Easily Dividing Values by 1000

by Allen Wyatt
(last updated October 3, 2015)

12

In some worksheets Mustafa has many tables that contain values in the millions (six digits) and he wants to reduce them to, for example, thousands. He wonders if there is a simple shortcut to make that reduction without going into each cell and dividing by 1,000.

Assuming you don't want to take the route of creating a formula that actually does the division, there are a couple of ways to go about this. First, if you really want to divide the values by 1,000, you could use the Paste Special feature of Excel:

  1. In a blank cell somewhere, enter the value 1000.
  2. Select the cell and press Ctrl+C. This copies the value to the Clipboard.
  3. Select the cells that you want to divide by 1,000.
  4. On the Home tab of the ribbon, click the down-arrow under the Paste tool. Excel displays a few options for your pasting pleasure.
  5. Choose the Paste Special option. Excel displays the Paste Special dialog box. (See Figure 1.)
  6. Figure 1. The Paste Special dialog box.

  7. In the Operation area of the dialog box, select the Divide radio button.
  8. Click OK.

That's it; all the cells you selected in step 3 are divided by 1000. You can also delete the value you placed in the cell in step 1.You should be aware that the Paste Special will work on all cells you selected, even if those cells are in hidden rows or columns.

If you don't want to permanently modify your data, you could create a custom format that will display your data as if it were divided by 1,000. To do this, follow these steps:

  1. Select the range of cells you want to format.
  2. Right-click the range to display a Context menu, from which you should choose Format Cells. Excel displays the Format Cells dialog box.
  3. Make sure the Number tab is displayed.
  4. In the Category list, choose Custom. (See Figure 2.)
  5. Figure 2. The Number tab of the Format Cells dialog box.

  6. In the Type box enter "##,##0.00," (without the quote marks).
  7. Click OK.

The cells now appear as if they've been divided by 1,000, even though the original values remain in the cells. If you prefer to "divide" by 1,000,000, then you can place two trailing commas in the custom format in step 5.

ExcelTips is your source for cost-effective Microsoft Excel training. This tip (11229) applies to Microsoft Excel 2007, 2010, and 2013.

Author Bio

Allen Wyatt

With more than 50 non-fiction books and numerous magazine articles to his credit, Allen Wyatt is an internationally recognized author. He  is president of Sharon Parq Associates, a computer and publishing services company. ...

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Comments

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What is 6 - 0?

2015-10-06 01:31:23

VP

SK is referring to divide by "Lakh" = 100,000. The Indian counting system is slightly different from metric.


100,000 - 1,00,000 => 1 Lakh
1,000,000 - 10,00,000 => 10 Lakhs
10,000,000 - 1,00,00,000 => 1 Crore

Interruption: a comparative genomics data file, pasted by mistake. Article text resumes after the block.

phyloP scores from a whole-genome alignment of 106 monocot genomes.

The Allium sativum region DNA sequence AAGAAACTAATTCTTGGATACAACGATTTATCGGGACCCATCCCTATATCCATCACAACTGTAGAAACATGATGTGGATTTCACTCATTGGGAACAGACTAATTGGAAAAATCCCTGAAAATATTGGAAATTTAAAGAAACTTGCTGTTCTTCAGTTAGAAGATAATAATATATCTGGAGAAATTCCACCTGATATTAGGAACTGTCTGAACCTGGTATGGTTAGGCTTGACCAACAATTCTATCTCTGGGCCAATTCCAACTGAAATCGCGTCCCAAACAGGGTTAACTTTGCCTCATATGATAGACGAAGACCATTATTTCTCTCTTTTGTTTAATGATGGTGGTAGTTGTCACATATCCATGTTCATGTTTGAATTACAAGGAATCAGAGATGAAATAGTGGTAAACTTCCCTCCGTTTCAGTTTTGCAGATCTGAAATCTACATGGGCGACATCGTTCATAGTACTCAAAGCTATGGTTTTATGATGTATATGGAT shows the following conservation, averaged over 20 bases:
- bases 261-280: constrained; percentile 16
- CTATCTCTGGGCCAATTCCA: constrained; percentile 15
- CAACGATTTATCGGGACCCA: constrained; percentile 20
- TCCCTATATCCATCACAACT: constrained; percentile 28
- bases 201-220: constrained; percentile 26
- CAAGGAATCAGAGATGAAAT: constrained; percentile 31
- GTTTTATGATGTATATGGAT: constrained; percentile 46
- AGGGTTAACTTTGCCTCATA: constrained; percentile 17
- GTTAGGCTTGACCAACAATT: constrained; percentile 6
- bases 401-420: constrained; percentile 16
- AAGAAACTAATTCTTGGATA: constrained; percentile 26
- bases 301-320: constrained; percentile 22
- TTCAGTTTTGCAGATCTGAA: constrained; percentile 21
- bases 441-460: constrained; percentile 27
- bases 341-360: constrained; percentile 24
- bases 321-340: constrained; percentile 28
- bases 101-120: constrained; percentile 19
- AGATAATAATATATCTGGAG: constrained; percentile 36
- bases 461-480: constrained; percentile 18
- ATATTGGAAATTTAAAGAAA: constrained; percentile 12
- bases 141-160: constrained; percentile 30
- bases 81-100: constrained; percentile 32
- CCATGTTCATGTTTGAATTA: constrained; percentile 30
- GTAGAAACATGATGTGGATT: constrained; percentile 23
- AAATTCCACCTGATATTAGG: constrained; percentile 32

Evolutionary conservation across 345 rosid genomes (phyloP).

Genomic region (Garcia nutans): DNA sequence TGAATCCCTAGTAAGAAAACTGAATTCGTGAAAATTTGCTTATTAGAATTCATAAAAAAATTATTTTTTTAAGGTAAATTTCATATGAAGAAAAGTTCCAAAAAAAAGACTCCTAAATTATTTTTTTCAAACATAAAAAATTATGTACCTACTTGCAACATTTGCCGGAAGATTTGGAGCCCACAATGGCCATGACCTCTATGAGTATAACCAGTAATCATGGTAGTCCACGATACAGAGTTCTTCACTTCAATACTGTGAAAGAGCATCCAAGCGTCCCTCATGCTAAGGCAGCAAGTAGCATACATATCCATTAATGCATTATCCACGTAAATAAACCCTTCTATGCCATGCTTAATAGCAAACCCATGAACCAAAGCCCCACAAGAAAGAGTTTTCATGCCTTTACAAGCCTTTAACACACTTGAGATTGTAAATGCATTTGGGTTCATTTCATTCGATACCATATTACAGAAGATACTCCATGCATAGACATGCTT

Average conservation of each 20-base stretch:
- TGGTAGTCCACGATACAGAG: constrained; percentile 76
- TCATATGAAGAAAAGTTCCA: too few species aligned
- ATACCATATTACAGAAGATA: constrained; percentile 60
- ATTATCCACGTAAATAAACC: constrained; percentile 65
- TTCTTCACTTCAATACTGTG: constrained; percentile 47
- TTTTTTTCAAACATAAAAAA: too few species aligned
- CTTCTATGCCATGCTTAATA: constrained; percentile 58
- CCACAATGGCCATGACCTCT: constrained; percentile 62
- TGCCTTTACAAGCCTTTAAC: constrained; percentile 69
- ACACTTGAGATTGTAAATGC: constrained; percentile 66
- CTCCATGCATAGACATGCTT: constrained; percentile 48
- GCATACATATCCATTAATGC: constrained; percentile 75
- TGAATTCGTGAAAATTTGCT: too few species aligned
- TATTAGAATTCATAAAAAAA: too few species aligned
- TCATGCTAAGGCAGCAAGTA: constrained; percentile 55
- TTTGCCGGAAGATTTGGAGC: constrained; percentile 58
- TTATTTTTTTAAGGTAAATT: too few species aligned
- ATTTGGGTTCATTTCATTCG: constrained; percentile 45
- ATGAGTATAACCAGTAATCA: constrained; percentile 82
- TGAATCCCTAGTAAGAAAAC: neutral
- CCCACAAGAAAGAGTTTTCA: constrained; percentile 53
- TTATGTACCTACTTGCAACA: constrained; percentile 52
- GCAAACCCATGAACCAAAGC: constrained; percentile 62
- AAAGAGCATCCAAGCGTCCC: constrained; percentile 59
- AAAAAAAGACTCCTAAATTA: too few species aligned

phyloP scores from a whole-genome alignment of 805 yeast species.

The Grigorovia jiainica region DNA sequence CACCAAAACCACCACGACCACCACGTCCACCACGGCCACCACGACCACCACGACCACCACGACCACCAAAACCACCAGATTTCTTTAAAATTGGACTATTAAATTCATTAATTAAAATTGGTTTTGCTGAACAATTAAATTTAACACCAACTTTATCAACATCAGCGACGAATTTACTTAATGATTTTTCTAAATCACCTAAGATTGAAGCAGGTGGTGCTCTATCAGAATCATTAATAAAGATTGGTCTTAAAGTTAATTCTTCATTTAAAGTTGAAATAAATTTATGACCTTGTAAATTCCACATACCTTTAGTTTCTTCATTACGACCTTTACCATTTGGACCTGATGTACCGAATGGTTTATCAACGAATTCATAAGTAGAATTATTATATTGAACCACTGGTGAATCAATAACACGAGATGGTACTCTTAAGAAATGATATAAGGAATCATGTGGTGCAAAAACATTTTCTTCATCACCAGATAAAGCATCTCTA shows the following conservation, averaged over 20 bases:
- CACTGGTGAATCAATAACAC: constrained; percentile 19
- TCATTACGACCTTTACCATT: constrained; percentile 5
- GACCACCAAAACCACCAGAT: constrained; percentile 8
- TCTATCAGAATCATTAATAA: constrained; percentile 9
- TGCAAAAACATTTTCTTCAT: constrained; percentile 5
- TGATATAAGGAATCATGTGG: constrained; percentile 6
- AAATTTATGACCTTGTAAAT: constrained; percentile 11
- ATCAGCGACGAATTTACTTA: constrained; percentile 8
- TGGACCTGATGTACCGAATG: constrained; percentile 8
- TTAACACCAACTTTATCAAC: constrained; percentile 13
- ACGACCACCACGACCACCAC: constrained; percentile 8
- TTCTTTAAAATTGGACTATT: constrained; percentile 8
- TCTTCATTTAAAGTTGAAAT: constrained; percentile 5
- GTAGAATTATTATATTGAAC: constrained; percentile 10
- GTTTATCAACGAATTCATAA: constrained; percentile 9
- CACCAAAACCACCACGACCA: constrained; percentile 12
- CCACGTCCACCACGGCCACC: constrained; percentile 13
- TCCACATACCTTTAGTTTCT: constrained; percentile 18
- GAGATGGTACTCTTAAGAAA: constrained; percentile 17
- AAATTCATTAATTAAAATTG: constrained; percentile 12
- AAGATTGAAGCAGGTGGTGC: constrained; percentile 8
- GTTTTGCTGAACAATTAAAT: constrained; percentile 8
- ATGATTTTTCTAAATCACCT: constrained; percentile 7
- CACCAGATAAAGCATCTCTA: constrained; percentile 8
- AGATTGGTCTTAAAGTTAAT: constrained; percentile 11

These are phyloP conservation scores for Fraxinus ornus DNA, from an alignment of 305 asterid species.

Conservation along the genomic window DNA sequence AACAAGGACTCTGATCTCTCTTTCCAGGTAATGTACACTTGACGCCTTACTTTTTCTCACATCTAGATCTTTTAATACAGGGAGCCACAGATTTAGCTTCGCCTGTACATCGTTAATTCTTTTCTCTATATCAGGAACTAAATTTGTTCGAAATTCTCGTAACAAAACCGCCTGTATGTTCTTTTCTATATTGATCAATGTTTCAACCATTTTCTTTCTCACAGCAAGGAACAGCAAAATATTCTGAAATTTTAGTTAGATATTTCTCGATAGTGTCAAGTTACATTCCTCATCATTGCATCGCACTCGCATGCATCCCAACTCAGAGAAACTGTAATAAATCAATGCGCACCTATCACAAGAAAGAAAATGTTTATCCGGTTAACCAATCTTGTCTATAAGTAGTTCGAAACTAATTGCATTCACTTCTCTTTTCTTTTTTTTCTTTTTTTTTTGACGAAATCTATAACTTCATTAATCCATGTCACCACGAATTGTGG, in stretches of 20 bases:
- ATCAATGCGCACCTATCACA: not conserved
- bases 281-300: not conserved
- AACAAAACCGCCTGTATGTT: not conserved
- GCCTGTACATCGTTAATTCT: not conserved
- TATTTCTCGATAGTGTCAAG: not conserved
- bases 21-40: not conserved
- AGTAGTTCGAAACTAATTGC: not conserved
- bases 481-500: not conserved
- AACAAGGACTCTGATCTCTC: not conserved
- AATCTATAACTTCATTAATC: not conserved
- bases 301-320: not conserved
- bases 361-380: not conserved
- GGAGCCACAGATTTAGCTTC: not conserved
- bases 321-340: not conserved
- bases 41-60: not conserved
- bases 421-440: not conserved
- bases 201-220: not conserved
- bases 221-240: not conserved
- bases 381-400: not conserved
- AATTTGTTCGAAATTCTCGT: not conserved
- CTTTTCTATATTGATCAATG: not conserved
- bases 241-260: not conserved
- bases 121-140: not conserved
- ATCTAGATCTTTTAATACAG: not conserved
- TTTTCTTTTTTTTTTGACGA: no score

etc..


2015-10-05 09:51:31

David Zwaaf

You can avoid having all hidden cells being affected by first using the Go To (F5) menu, press Special and selecting visible cells only, then proceeding with the Paste Special Divide


2015-10-05 08:32:35

Fernando Cava

You can also reemplace the =(1000) for a specific cell (i.e. =A1)... the problem then is substitute the A1 for A1,B1,C1,etc

Anyway the tip is excellent, thanks again!!!

Best regards from Madrid (Spain),
Fernando


2015-10-05 06:36:51

SK Pathak

Thank you very much to all, I have many gains,

Regards,


2015-10-05 03:57:10

Andrew Evans

Richard - yes they can be.
For Millions use - #,##0,,"m"
For Thousands use - #,##,k


2015-10-05 03:43:49

Richard

If I was doing this, I would prefer to append a "k" when dividing by 1,000 (to indicate kilo-) or "M" when dividing by 1,000,000 (to indicate mega-). Could the solutions accommodate this?


2015-10-05 03:05:34

Bunio

Brian: the trick you proposed (formula =1000 instead of a plain number 1000) very neat, indeed. Useful e.g. when converting currency - you can follow what rate of exchange has been applied.
The trick can be extended by applying fixed address/name instead of number. E.g obtaining =21414523/($G$2) or =21414523/roe.


2015-10-04 15:09:16

Dennis Taylor

Each trailing comma in a format hides the display of three characters to the LEFT of the decimal point.
For the value 39,678,783:
the format ##,##0.0, displays 39,678.8
the format ##,##0.0,, displays 39.7

the format ##,##0, displays 39,679
the format ##,##0,, displays 40

For all of these formats, the actual value remains unchanged, but the displayed value appears to be rounded.


2015-10-04 11:13:57

Kara Olson

Be very careful about data and model integrity when using the formatting method using "##,##0.00,"

It's easy to forget that the VALUES in the cells are actually DIFFERENT from what is visually seen.

When I use this formatting feature I include a COMMENT in the first cell of the range, stating this warning.


2015-10-04 00:12:20

Brian L.

Allen -- That trailing-comma format is something I'd never heard about -- seems really useful for financial reports ("000s") & the like!

Brian -- Ditto for the use of a formula in the Paste Special / Divide function. Neat trick!

SK -- Huh?!?


2015-10-03 11:04:03

Brian

Another way is to use the PasteSpecialDivide but instead of the cell being 1000, use =1000. This way it looks like a formula and the divided cells containing say numbers like 11576486 become formulas that look like =11576486/(1000)
This also gives you the opportunity at any point in the future to undo this using Replace.
Regards
Brian


2015-10-03 10:20:12

SK Pathak

Very Good format, If possible please share how can dived in lack


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